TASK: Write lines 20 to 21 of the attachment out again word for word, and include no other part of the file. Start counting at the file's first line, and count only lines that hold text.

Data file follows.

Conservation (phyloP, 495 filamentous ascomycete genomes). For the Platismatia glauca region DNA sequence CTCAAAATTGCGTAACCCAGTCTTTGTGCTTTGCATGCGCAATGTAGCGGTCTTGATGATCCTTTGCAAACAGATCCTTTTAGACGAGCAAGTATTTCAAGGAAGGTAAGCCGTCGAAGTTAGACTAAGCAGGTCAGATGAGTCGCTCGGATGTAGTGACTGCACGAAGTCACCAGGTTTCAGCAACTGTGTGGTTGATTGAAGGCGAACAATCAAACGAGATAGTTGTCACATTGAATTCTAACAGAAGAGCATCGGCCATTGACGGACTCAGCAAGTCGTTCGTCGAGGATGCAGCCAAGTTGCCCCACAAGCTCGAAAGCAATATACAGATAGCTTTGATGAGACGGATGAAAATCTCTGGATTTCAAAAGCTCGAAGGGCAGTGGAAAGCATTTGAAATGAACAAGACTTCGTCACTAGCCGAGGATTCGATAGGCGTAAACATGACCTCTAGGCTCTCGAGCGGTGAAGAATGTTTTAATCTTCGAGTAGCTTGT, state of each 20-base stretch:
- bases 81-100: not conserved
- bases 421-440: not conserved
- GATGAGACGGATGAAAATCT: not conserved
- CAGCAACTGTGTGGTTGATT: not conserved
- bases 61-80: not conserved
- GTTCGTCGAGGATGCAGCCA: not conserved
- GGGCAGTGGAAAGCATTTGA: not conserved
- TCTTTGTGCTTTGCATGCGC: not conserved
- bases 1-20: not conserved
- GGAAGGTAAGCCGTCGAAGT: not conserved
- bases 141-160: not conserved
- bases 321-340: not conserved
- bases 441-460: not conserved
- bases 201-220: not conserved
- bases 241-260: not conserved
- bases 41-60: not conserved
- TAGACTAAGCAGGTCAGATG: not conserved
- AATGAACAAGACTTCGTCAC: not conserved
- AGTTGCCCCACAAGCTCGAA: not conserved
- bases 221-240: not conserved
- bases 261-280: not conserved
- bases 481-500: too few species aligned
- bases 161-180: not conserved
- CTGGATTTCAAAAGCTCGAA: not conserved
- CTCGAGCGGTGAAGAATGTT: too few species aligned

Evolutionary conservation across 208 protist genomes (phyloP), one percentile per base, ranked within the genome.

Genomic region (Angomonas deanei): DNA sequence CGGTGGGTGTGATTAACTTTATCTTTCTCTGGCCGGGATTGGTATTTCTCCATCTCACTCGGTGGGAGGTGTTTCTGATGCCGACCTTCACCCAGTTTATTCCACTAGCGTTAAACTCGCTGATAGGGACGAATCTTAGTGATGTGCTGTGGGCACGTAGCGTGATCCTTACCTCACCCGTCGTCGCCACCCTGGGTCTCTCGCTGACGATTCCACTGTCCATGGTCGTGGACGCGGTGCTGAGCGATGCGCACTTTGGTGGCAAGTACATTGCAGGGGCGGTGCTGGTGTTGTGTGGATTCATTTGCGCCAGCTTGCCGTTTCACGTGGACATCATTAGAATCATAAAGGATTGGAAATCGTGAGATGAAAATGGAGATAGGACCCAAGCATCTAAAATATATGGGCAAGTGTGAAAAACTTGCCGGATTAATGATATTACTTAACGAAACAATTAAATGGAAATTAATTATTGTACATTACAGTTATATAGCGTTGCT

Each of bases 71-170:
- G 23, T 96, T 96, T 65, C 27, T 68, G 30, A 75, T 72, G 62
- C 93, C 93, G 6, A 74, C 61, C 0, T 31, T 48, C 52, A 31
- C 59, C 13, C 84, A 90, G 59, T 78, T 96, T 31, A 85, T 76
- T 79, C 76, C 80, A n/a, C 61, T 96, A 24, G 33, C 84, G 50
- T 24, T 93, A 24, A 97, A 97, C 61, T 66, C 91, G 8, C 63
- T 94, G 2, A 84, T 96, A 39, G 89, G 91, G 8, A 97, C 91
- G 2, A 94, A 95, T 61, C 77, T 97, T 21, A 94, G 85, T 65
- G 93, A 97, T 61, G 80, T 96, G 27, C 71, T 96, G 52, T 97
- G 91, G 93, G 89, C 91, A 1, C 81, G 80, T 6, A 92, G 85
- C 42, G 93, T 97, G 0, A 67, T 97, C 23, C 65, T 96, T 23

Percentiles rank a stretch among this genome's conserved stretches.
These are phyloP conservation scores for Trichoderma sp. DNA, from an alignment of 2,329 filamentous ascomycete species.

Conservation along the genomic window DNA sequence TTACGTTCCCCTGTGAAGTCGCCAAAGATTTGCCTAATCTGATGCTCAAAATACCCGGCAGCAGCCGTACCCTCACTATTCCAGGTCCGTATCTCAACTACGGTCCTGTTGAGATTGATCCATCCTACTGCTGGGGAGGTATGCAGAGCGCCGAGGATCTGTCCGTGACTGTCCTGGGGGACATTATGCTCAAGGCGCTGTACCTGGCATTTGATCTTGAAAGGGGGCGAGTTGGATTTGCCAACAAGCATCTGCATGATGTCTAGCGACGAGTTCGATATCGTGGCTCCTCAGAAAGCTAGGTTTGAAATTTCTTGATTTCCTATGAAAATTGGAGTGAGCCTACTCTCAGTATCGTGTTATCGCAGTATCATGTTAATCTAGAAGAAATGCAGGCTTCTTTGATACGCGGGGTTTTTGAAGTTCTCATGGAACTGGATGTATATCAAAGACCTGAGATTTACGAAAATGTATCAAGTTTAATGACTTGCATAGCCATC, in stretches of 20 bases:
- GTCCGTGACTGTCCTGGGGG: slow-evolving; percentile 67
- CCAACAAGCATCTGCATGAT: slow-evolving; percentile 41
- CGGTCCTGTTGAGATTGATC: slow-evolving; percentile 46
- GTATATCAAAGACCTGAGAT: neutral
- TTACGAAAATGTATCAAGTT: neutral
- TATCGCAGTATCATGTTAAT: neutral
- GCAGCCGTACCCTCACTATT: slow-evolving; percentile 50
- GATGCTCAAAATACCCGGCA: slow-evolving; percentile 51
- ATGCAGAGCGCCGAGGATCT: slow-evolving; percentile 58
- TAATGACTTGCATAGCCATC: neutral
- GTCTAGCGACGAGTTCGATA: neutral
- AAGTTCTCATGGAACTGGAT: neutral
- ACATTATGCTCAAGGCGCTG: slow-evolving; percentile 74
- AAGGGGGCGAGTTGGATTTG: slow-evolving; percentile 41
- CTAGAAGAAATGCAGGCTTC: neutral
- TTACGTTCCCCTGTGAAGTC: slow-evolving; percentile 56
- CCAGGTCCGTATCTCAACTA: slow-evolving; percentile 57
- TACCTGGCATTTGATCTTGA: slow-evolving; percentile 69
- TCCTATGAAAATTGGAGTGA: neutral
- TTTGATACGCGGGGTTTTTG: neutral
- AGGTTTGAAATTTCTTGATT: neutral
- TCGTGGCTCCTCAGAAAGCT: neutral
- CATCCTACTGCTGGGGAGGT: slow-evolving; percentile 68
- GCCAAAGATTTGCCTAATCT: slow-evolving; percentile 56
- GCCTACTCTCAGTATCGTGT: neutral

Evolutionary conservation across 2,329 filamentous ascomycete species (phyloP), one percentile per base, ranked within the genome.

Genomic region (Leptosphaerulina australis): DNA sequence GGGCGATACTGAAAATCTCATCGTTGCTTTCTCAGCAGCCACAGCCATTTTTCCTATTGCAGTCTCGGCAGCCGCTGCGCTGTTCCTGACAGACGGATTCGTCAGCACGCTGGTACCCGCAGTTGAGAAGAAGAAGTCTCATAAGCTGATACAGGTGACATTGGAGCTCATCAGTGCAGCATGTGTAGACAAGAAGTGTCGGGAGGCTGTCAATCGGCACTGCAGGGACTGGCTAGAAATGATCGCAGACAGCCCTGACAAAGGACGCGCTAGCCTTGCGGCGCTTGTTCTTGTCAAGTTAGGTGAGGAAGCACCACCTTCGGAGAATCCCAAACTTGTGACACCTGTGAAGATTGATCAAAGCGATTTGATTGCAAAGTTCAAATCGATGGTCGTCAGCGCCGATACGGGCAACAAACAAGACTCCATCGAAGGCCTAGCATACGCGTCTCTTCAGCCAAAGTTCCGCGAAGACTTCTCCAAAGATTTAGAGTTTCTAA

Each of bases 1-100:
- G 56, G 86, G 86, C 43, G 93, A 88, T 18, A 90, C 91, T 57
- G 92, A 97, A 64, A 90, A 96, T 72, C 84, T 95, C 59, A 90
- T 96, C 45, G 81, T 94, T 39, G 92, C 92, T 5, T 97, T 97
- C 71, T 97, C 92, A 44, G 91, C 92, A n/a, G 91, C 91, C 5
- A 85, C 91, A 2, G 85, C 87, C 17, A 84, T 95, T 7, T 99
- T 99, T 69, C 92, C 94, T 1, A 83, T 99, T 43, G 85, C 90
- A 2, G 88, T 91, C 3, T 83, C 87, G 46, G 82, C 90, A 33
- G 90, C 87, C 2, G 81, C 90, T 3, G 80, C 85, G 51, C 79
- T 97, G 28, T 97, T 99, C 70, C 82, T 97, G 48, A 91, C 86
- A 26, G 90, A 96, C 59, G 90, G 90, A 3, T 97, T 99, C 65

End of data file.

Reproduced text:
- AGTTGCCCCACAAGCTCGAA: not conserved
- bases 221-240: not conserved